personal archive of genius


: leading students to a greater awareness of what they were seeing.

The teacher: To Open Eyes

Josef Albers believed that teaching art was not a matter of imparting rules, styles, or techniques, but of leading students to a greater awareness of what they were seeing. Albers said his goal as a teacher was "to open eyes." For Albers, the fundamental building block of an art education was development of the capacity to see more acutely. You can’t be an artist, Albers reasoned, unless and until you’d mindfully explored the visual field through its key elements: line, shape, color, and texture.



Josef’s encounters with the ruins of Mexico deepened his interest in photography and advanced his experiments in abstract art. He took thousands of pictures on his travels, later combining many of these images to produce photocollages with grid-like compositions. This body of work illuminates the indelible impact Josef’s time in Mexico had on his larger practice. The heavily ornamented facades of pre-Columbian structures sparked new formal explorations, and the colors of the natural landscape and built environment informed the palette of his paintings, including his Variant/Adobe series (1946–66) and his Homages to the Square(1950–76).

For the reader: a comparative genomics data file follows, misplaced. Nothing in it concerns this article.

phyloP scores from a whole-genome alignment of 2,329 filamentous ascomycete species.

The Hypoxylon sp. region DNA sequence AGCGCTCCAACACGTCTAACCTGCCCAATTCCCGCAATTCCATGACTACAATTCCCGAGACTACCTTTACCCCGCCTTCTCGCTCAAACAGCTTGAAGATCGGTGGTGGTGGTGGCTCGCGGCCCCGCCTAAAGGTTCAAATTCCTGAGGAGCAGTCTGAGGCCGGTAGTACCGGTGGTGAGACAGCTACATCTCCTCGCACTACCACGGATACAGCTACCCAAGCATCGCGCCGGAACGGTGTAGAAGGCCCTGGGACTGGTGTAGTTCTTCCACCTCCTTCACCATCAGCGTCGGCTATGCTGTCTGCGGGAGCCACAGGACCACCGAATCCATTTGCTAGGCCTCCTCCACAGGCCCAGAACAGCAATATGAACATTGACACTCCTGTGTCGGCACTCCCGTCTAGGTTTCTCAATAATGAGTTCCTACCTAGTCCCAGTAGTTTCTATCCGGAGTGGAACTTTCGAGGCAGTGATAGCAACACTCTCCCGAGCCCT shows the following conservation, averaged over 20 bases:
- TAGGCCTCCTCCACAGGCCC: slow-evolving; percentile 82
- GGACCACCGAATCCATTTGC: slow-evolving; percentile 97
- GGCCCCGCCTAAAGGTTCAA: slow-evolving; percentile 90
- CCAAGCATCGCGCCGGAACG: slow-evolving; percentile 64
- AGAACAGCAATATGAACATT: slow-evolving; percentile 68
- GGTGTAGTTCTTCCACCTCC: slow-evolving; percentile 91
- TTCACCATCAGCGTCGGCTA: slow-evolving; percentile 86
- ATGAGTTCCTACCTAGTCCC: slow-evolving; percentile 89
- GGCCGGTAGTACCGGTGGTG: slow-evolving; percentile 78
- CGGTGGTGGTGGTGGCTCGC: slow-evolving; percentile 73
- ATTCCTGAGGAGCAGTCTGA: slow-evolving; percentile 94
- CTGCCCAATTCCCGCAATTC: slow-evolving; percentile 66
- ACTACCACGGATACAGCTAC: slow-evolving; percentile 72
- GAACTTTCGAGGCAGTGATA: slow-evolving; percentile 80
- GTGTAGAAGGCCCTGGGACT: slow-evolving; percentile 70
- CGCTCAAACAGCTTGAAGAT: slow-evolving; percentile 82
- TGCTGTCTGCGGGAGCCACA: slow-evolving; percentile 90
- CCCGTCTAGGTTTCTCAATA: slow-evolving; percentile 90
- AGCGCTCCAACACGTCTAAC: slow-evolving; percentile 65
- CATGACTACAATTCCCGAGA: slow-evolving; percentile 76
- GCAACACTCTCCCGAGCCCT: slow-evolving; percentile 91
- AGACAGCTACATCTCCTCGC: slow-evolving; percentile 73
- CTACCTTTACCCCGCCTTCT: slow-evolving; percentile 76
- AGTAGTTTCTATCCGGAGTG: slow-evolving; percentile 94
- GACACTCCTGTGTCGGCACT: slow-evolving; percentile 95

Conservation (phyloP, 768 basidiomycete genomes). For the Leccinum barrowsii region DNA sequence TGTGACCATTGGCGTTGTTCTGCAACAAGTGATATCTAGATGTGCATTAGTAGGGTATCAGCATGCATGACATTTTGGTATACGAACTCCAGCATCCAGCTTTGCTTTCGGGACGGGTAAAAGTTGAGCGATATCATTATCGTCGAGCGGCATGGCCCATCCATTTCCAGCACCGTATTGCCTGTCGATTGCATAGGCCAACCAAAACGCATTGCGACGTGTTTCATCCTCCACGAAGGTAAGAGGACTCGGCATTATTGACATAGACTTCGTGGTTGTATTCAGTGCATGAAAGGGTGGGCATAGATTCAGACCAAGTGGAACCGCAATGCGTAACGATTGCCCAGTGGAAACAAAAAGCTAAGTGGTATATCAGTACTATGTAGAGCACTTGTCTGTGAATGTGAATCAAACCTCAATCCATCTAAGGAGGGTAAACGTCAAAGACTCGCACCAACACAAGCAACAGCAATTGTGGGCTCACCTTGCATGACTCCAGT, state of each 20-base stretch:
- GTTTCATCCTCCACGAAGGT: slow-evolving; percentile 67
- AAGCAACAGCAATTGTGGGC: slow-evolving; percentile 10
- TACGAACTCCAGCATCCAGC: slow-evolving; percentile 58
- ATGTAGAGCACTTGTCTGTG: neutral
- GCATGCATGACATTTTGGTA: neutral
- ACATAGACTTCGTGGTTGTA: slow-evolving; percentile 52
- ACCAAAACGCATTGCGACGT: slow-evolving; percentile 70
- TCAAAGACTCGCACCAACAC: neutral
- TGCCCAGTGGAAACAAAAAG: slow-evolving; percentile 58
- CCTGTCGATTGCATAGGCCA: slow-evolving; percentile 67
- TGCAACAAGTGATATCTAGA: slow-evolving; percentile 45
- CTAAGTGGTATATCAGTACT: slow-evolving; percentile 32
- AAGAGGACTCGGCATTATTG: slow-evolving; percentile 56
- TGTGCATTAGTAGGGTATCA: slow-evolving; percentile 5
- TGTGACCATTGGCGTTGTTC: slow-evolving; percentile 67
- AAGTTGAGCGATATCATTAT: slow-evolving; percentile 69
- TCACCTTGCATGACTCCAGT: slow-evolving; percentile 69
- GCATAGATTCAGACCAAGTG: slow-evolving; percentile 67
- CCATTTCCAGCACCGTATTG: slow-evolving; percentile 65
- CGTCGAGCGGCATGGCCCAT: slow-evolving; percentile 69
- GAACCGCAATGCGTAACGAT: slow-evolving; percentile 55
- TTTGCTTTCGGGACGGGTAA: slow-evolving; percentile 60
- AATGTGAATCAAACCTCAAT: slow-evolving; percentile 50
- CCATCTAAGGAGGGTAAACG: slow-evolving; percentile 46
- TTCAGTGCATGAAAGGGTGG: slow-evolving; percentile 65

On his first trip to Mexico, in 1935, Josef Albers encountered the magnificent architecture of ancient Mesoamerica. He later wrote to Kandinsky, ‘Mexico is truly the promised land of abstract art.’ Josef Albers and his wife Anni visited Mexico and other Latin American countries nearly a dozen times between 1935 and ’67. This exhibition brings together photographs and photo collages from those travels, from the Guggenheim’s collection and various lenders. Many of these works have never been exhibited publicly before. They suggest that the artist’s abstract canvases may have been influenced by pre-Columbian motifs and monuments.

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